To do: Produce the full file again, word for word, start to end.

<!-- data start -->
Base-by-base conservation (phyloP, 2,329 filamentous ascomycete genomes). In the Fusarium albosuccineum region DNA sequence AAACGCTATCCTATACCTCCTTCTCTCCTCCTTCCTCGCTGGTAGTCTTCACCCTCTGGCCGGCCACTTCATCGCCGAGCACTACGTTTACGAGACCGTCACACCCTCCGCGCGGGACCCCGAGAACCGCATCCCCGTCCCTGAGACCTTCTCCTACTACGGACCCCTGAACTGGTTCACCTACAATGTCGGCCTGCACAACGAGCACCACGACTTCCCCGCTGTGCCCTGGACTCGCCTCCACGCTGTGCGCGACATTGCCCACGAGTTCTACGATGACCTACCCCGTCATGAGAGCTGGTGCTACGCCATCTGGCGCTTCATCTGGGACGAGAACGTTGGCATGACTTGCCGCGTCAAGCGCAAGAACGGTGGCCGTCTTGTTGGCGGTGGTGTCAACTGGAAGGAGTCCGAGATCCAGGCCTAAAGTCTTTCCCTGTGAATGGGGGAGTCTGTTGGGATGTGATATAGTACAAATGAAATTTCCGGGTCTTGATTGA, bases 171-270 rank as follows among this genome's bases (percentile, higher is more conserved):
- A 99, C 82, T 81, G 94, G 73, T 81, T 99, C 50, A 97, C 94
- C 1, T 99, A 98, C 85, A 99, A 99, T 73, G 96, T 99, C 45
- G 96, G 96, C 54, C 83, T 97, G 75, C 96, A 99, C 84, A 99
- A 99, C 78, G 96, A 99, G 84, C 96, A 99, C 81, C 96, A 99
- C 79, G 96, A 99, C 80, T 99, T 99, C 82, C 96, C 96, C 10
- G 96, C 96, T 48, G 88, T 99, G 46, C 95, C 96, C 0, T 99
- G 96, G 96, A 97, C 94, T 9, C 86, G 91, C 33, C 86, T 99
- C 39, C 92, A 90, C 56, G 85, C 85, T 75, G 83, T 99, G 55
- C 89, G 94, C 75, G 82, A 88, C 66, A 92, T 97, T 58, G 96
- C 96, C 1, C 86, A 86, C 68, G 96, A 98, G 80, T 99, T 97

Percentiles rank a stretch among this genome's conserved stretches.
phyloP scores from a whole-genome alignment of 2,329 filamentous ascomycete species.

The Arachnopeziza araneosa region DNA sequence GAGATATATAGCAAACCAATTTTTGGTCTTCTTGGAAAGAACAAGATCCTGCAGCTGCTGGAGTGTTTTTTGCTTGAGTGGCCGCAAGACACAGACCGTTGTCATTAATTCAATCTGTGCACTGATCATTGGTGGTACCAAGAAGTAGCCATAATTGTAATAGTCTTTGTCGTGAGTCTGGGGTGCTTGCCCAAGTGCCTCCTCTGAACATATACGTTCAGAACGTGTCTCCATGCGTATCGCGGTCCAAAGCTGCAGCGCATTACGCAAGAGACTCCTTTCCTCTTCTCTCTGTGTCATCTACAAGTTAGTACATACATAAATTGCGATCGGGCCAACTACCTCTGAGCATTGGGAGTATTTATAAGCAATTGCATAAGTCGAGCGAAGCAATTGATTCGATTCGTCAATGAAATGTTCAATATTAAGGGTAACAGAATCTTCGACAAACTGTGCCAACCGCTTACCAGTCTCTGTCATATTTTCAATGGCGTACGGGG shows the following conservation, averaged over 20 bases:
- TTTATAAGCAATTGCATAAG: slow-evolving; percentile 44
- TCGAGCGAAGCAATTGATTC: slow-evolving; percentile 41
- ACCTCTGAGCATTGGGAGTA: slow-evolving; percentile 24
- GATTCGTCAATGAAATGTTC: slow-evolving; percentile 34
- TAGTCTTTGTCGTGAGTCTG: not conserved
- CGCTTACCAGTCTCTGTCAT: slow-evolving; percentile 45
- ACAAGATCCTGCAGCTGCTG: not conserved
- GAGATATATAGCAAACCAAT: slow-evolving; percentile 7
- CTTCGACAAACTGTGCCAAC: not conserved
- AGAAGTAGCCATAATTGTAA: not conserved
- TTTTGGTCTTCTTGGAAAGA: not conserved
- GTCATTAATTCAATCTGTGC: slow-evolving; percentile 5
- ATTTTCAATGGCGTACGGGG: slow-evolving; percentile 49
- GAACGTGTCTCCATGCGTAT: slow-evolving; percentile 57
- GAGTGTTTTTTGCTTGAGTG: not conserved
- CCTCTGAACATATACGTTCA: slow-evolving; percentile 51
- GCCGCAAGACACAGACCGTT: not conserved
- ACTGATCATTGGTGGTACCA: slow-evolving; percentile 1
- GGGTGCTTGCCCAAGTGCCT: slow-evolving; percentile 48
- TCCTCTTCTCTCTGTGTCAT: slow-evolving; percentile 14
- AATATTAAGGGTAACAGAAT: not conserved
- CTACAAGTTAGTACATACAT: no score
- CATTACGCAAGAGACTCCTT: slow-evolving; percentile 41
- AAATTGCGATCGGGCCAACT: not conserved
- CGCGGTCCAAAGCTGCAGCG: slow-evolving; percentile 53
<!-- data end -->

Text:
Base-by-base conservation (phyloP, 2,329 filamentous ascomycete genomes). In the Fusarium albosuccineum region DNA sequence AAACGCTATCCTATACCTCCTTCTCTCCTCCTTCCTCGCTGGTAGTCTTCACCCTCTGGCCGGCCACTTCATCGCCGAGCACTACGTTTACGAGACCGTCACACCCTCCGCGCGGGACCCCGAGAACCGCATCCCCGTCCCTGAGACCTTCTCCTACTACGGACCCCTGAACTGGTTCACCTACAATGTCGGCCTGCACAACGAGCACCACGACTTCCCCGCTGTGCCCTGGACTCGCCTCCACGCTGTGCGCGACATTGCCCACGAGTTCTACGATGACCTACCCCGTCATGAGAGCTGGTGCTACGCCATCTGGCGCTTCATCTGGGACGAGAACGTTGGCATGACTTGCCGCGTCAAGCGCAAGAACGGTGGCCGTCTTGTTGGCGGTGGTGTCAACTGGAAGGAGTCCGAGATCCAGGCCTAAAGTCTTTCCCTGTGAATGGGGGAGTCTGTTGGGATGTGATATAGTACAAATGAAATTTCCGGGTCTTGATTGA, bases 171-270 rank as follows among this genome's bases (percentile, higher is more conserved):
- A 99, C 82, T 81, G 94, G 73, T 81, T 99, C 50, A 97, C 94
- C 1, T 99, A 98, C 85, A 99, A 99, T 73, G 96, T 99, C 45
- G 96, G 96, C 54, C 83, T 97, G 75, C 96, A 99, C 84, A 99
- A 99, C 78, G 96, A 99, G 84, C 96, A 99, C 81, C 96, A 99
- C 79, G 96, A 99, C 80, T 99, T 99, C 82, C 96, C 96, C 10
- G 96, C 96, T 48, G 88, T 99, G 46, C 95, C 96, C 0, T 99
- G 96, G 96, A 97, C 94, T 9, C 86, G 91, C 33, C 86, T 99
- C 39, C 92, A 90, C 56, G 85, C 85, T 75, G 83, T 99, G 55
- C 89, G 94, C 75, G 82, A 88, C 66, A 92, T 97, T 58, G 96
- C 96, C 1, C 86, A 86, C 68, G 96, A 98, G 80, T 99, T 97

Percentiles rank a stretch among this genome's conserved stretches.
phyloP scores from a whole-genome alignment of 2,329 filamentous ascomycete species.

The Arachnopeziza araneosa region DNA sequence GAGATATATAGCAAACCAATTTTTGGTCTTCTTGGAAAGAACAAGATCCTGCAGCTGCTGGAGTGTTTTTTGCTTGAGTGGCCGCAAGACACAGACCGTTGTCATTAATTCAATCTGTGCACTGATCATTGGTGGTACCAAGAAGTAGCCATAATTGTAATAGTCTTTGTCGTGAGTCTGGGGTGCTTGCCCAAGTGCCTCCTCTGAACATATACGTTCAGAACGTGTCTCCATGCGTATCGCGGTCCAAAGCTGCAGCGCATTACGCAAGAGACTCCTTTCCTCTTCTCTCTGTGTCATCTACAAGTTAGTACATACATAAATTGCGATCGGGCCAACTACCTCTGAGCATTGGGAGTATTTATAAGCAATTGCATAAGTCGAGCGAAGCAATTGATTCGATTCGTCAATGAAATGTTCAATATTAAGGGTAACAGAATCTTCGACAAACTGTGCCAACCGCTTACCAGTCTCTGTCATATTTTCAATGGCGTACGGGG shows the following conservation, averaged over 20 bases:
- TTTATAAGCAATTGCATAAG: slow-evolving; percentile 44
- TCGAGCGAAGCAATTGATTC: slow-evolving; percentile 41
- ACCTCTGAGCATTGGGAGTA: slow-evolving; percentile 24
- GATTCGTCAATGAAATGTTC: slow-evolving; percentile 34
- TAGTCTTTGTCGTGAGTCTG: not conserved
- CGCTTACCAGTCTCTGTCAT: slow-evolving; percentile 45
- ACAAGATCCTGCAGCTGCTG: not conserved
- GAGATATATAGCAAACCAAT: slow-evolving; percentile 7
- CTTCGACAAACTGTGCCAAC: not conserved
- AGAAGTAGCCATAATTGTAA: not conserved
- TTTTGGTCTTCTTGGAAAGA: not conserved
- GTCATTAATTCAATCTGTGC: slow-evolving; percentile 5
- ATTTTCAATGGCGTACGGGG: slow-evolving; percentile 49
- GAACGTGTCTCCATGCGTAT: slow-evolving; percentile 57
- GAGTGTTTTTTGCTTGAGTG: not conserved
- CCTCTGAACATATACGTTCA: slow-evolving; percentile 51
- GCCGCAAGACACAGACCGTT: not conserved
- ACTGATCATTGGTGGTACCA: slow-evolving; percentile 1
- GGGTGCTTGCCCAAGTGCCT: slow-evolving; percentile 48
- TCCTCTTCTCTCTGTGTCAT: slow-evolving; percentile 14
- AATATTAAGGGTAACAGAAT: not conserved
- CTACAAGTTAGTACATACAT: no score
- CATTACGCAAGAGACTCCTT: slow-evolving; percentile 41
- AAATTGCGATCGGGCCAACT: not conserved
- CGCGGTCCAAAGCTGCAGCG: slow-evolving; percentile 53